[Royal LePage] Sluggish Start to 2019 Provides Silver Lining for First-time Home Buyers in the Country's Largest Cities
by Joel Bates | April 8, 2019
According to the Royal LePage House Price Survey, powered by its sister company RPS Real Property Solutions’ Data and Analytics, Canada’s residential real estate market showed slowing year-over-year price growth in the first quarter of 2019. Early in 2018, Canada experienced the most significant housing correction since the 2008 financial crisis. Markets showed signs of recovery late in the year, yet the figures for early 2019 suggest that the market has once again slowed.
Looking Ahead to the Second Quarter
Royal LePage expects national home prices to stay relatively flat throughout the 2019 spring market, with the national aggregate price of a home increasing 1.0 percent over the next three months.
The forecast for several larger Canadian cities has shown noticeable signs of slowing and home prices in Great Vancouver are expected to fall 1.4 percent over the next quarter. On the positive side, both Montreal and Ottawa are expected to post higher price appreciation and are forecast to rise 2.8% to $482,459 and 5.5% to $406,332 respectively.
“We are expecting this to be a sluggish year overall in Canada’s residential real estate market, with the hangover from the 2018 market correction and weaker economic growth acting as a drag on home price appreciation, balanced by lower for longer interest rates,” said Phil Soper, president and CEO, Royal LePage. “There is a silver lining here. This slowdown gives buyers, and first-time buyers, an opportunity to buy real estate in our country’s largest cities.”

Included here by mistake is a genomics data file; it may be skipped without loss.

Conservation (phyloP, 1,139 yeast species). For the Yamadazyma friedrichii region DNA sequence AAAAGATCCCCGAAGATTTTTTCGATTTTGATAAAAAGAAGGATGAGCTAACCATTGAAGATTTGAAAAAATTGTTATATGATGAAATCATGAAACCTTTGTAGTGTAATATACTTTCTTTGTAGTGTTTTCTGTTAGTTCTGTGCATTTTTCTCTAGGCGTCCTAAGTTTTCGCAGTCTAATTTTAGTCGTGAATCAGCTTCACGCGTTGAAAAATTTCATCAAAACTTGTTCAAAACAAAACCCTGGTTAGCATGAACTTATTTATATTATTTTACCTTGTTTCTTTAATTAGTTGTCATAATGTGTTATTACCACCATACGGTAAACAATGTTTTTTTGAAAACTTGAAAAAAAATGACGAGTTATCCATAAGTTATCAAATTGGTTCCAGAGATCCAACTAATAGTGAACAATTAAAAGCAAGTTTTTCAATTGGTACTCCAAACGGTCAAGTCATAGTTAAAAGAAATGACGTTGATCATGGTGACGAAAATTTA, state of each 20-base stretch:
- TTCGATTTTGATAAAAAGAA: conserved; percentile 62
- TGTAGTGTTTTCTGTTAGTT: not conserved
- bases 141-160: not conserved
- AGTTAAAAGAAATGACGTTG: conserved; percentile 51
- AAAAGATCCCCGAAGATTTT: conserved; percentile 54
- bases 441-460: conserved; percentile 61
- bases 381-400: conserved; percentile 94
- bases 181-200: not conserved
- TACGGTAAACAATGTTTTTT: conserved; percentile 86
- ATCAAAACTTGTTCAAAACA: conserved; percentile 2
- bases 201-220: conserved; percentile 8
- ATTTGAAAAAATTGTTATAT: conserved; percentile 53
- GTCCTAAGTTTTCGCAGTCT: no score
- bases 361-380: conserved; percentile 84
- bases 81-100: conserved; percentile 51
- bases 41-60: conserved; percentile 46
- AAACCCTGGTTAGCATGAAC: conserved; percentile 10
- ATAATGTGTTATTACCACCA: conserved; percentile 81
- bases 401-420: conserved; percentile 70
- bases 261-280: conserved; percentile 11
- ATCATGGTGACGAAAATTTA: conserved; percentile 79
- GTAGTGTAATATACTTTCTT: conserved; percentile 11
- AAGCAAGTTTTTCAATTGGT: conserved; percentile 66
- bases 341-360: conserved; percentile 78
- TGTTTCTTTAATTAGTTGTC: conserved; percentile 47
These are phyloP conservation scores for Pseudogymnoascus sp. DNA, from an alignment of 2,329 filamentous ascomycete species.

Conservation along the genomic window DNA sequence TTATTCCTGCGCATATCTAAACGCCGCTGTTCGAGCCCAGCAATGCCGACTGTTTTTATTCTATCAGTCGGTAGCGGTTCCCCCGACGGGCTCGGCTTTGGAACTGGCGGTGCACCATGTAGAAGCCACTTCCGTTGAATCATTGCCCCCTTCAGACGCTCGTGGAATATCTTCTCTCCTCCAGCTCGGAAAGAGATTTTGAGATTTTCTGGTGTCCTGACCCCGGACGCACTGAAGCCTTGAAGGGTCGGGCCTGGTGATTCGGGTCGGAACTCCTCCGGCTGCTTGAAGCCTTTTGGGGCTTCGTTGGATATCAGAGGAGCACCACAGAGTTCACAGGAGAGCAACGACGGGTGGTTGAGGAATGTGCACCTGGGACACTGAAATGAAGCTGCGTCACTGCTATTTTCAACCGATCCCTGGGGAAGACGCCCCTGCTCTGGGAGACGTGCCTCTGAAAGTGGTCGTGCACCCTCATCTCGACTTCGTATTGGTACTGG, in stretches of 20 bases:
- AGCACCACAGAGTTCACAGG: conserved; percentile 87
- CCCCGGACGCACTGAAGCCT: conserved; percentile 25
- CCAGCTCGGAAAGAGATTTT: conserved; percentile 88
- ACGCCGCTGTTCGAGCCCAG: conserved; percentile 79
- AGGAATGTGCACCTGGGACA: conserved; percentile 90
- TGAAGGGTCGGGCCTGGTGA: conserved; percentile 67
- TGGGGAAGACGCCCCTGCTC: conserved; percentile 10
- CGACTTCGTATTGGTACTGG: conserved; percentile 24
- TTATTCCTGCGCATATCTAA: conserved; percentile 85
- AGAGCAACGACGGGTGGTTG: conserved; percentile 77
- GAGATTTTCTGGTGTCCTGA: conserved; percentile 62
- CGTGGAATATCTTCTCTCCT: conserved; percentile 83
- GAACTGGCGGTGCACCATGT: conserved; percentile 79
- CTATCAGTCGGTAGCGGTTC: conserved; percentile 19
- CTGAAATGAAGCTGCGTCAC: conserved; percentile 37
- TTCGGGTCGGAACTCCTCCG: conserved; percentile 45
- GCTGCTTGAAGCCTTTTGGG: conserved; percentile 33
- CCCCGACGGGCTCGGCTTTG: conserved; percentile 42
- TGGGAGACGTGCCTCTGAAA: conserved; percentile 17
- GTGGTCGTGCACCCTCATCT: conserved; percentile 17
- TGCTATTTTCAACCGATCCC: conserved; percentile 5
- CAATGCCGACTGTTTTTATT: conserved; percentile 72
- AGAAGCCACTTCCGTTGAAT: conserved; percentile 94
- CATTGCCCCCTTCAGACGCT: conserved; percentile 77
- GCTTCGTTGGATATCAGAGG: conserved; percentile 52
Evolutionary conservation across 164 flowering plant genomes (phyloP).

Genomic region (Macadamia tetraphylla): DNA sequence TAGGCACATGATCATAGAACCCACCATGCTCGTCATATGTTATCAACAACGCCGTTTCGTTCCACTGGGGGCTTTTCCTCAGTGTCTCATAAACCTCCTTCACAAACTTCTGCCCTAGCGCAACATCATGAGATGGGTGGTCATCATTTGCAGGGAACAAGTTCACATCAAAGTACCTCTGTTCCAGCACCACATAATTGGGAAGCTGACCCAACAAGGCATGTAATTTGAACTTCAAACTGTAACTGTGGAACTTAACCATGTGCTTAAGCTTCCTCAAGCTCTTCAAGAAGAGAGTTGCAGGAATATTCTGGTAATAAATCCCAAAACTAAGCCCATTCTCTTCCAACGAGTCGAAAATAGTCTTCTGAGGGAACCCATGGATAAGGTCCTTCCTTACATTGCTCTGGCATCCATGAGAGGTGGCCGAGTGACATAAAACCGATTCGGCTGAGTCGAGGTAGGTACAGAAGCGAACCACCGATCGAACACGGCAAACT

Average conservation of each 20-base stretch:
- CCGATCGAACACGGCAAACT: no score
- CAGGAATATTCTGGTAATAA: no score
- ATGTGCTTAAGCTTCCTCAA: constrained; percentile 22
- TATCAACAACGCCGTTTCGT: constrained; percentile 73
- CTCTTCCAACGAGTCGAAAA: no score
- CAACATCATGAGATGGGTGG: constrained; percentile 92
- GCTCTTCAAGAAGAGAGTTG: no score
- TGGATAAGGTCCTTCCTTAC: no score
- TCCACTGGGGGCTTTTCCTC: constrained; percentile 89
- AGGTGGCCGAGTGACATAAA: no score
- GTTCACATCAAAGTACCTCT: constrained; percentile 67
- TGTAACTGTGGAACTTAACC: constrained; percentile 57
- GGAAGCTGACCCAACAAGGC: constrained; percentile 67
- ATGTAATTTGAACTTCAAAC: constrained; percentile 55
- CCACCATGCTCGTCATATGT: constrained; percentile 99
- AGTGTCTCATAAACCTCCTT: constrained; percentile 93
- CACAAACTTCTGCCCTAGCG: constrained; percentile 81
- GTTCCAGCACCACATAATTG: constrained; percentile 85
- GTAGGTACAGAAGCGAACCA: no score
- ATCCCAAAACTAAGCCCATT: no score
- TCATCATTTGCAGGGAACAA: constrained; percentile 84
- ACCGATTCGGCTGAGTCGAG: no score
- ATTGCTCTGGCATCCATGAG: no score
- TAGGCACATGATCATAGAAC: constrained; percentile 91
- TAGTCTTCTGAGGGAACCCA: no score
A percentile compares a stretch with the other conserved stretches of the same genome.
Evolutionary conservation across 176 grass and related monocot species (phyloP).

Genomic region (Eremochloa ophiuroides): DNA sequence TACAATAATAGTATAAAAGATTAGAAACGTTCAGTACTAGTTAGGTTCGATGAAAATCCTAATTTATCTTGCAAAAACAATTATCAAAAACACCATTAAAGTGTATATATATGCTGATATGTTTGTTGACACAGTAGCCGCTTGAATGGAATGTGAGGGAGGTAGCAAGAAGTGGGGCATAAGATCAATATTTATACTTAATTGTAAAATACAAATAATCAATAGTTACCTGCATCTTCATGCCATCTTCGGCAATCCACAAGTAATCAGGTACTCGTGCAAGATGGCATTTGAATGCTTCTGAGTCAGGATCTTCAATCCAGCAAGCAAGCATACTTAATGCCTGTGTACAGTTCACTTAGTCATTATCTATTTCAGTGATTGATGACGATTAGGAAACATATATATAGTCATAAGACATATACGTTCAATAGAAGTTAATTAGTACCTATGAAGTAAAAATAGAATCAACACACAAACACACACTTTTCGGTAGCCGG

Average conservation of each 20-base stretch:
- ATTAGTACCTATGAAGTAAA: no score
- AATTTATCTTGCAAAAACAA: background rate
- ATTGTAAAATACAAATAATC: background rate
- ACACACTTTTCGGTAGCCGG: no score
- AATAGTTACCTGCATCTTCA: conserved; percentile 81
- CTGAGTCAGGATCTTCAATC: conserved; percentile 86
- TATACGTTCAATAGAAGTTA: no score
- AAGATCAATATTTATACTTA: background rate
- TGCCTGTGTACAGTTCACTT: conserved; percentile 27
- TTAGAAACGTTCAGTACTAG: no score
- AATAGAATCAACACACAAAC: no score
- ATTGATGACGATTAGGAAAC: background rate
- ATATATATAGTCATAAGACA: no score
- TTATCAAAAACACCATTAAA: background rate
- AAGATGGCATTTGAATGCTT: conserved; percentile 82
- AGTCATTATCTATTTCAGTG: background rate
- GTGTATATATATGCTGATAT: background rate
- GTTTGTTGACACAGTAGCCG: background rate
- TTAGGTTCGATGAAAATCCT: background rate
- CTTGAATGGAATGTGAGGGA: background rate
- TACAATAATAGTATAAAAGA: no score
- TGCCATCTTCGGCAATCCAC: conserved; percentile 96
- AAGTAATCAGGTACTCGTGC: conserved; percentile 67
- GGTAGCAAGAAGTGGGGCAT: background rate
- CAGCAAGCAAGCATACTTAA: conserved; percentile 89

There is a chance that the activity levels in the spring of 2019 for first-time buyers will be reduced until the new First-Time Home Buyer Incentive kicks-in this September.
About the Royal LePage House Price Survey
The Royal LePage House Price Survey provides information on the three most common types of housing in Canada, in 63 of the nation’s largest real estate markets. Housing values in the House Price Survey are based on the Royal LePage National House Price Composite, produced quarterly through the use of company data in addition to data and analytics from its sister company, RPS Real Property Solutions, the trusted source for residential real estate intelligence and analytics in Canada. Commentary on housing and forecast values are provided by Royal LePage residential real estate experts, based on their opinions and market knowledge.
For the Royal LePage House Price Survey click here
For the Royal LePage National House Price Composite click here